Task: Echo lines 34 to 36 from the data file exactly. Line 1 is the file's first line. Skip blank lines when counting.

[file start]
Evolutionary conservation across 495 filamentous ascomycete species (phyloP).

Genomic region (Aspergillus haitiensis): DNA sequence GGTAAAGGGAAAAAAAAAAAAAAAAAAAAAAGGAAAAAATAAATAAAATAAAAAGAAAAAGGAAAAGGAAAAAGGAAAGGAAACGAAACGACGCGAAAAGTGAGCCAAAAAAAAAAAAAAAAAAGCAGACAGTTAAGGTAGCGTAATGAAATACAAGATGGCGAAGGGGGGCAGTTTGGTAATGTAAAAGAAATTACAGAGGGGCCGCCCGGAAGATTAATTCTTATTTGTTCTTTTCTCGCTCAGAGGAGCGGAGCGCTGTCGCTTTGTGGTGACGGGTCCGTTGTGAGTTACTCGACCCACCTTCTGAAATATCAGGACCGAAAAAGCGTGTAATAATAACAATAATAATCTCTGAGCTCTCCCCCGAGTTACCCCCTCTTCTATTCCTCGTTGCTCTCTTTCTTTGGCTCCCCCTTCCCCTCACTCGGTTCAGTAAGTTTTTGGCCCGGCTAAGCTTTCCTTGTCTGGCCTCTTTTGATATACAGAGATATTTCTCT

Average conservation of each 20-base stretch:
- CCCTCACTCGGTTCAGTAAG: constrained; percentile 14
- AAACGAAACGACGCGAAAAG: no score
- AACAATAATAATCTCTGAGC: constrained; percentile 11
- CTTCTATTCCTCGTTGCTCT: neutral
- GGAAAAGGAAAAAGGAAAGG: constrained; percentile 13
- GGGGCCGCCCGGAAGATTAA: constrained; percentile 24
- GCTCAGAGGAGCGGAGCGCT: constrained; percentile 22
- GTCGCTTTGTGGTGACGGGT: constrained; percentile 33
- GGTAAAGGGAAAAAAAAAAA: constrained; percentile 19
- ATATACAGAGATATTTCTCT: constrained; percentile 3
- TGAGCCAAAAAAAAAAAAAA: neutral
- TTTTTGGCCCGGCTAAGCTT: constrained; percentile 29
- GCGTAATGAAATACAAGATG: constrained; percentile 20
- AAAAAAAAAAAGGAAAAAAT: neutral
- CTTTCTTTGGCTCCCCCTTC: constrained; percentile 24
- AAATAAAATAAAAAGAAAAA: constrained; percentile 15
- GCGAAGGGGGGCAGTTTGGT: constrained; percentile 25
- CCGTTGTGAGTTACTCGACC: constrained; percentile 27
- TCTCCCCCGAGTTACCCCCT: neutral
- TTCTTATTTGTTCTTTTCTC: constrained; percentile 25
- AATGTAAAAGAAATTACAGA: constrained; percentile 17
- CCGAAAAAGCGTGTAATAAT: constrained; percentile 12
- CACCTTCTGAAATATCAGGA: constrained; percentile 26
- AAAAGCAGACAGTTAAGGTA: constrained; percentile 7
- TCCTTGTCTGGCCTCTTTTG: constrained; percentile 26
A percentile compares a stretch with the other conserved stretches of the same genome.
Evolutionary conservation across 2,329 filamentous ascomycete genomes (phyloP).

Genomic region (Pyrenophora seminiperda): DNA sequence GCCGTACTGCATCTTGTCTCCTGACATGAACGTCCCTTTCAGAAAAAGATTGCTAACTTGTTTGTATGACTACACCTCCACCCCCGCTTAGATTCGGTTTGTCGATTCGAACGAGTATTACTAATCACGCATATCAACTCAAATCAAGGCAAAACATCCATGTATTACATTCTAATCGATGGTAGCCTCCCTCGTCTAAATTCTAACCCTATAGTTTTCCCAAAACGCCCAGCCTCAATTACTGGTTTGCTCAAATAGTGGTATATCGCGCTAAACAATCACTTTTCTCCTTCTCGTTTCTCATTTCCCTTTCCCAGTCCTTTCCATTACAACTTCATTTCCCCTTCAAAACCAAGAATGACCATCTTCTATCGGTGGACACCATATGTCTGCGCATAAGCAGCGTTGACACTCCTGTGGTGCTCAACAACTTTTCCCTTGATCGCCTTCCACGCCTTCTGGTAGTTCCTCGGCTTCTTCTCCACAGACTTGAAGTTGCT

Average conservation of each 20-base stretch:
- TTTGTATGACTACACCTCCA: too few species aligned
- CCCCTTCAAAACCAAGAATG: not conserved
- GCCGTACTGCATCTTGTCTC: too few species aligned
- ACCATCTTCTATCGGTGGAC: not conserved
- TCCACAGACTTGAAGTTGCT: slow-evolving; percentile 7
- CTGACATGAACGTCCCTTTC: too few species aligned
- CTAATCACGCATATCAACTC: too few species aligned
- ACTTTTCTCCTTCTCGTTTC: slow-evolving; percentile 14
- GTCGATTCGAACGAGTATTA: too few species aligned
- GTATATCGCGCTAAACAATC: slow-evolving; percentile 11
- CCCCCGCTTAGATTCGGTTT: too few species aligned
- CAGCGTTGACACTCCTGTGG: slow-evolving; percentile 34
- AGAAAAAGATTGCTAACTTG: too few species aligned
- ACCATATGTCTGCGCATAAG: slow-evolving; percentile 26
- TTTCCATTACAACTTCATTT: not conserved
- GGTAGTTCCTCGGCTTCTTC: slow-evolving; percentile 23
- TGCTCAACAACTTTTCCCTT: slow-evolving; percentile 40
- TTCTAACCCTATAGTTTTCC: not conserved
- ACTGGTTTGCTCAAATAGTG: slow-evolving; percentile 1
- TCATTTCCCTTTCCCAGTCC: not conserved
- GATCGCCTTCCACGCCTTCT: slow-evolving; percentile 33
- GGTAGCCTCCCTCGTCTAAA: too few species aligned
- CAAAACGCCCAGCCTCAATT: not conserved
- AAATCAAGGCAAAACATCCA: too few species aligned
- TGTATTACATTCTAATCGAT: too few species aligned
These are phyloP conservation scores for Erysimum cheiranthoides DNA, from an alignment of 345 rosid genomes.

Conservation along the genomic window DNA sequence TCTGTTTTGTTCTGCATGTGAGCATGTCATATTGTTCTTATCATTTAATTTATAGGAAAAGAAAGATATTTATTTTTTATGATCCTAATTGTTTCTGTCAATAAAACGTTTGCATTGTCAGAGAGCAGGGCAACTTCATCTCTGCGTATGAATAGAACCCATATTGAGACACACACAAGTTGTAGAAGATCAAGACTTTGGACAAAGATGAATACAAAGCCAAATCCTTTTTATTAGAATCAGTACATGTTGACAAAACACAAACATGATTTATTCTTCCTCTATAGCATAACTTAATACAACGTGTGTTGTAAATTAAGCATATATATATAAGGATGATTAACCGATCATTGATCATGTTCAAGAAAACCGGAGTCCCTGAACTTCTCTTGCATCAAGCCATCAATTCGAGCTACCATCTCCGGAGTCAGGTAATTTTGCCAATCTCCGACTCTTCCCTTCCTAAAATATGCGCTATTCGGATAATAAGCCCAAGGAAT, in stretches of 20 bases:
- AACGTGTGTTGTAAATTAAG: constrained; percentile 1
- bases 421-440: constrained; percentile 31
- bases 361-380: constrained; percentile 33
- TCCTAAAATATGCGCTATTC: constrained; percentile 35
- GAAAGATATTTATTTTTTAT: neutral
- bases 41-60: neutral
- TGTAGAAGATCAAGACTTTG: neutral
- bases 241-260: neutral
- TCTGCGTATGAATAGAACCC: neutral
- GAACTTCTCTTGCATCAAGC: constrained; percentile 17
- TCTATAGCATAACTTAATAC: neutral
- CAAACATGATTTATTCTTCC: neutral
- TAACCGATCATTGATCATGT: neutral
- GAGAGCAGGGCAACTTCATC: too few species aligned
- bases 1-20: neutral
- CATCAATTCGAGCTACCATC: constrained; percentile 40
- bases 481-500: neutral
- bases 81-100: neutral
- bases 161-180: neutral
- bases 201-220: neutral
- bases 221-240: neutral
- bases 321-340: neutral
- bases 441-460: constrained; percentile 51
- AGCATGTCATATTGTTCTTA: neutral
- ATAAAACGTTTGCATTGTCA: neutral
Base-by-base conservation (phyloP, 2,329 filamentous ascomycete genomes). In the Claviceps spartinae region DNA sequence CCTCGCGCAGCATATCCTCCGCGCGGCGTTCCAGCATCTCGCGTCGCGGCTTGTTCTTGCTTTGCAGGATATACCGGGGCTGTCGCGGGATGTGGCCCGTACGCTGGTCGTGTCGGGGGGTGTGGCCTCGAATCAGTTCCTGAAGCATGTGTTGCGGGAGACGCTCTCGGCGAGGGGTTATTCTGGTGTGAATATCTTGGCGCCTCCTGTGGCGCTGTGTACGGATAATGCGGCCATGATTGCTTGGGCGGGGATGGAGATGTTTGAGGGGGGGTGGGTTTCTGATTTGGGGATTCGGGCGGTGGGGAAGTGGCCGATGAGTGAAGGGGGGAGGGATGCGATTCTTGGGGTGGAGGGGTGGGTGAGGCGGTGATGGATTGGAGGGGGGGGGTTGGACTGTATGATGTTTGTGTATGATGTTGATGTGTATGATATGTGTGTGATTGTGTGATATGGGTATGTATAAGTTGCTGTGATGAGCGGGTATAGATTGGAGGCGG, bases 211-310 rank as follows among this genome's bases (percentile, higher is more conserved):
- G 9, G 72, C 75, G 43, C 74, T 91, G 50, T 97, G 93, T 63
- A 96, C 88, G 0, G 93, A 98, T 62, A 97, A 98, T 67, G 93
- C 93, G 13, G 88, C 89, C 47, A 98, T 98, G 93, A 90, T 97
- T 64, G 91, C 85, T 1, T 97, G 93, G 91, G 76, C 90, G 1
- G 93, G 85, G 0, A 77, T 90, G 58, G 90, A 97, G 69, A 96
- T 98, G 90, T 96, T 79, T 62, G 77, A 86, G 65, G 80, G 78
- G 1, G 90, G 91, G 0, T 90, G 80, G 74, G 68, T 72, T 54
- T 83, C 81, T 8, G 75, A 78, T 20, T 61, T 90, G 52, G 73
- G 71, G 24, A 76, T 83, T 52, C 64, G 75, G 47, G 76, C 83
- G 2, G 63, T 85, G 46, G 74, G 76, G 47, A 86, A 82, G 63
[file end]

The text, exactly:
- CCCCTTCAAAACCAAGAATG: not conserved
- GCCGTACTGCATCTTGTCTC: too few species aligned
- ACCATCTTCTATCGGTGGAC: not conserved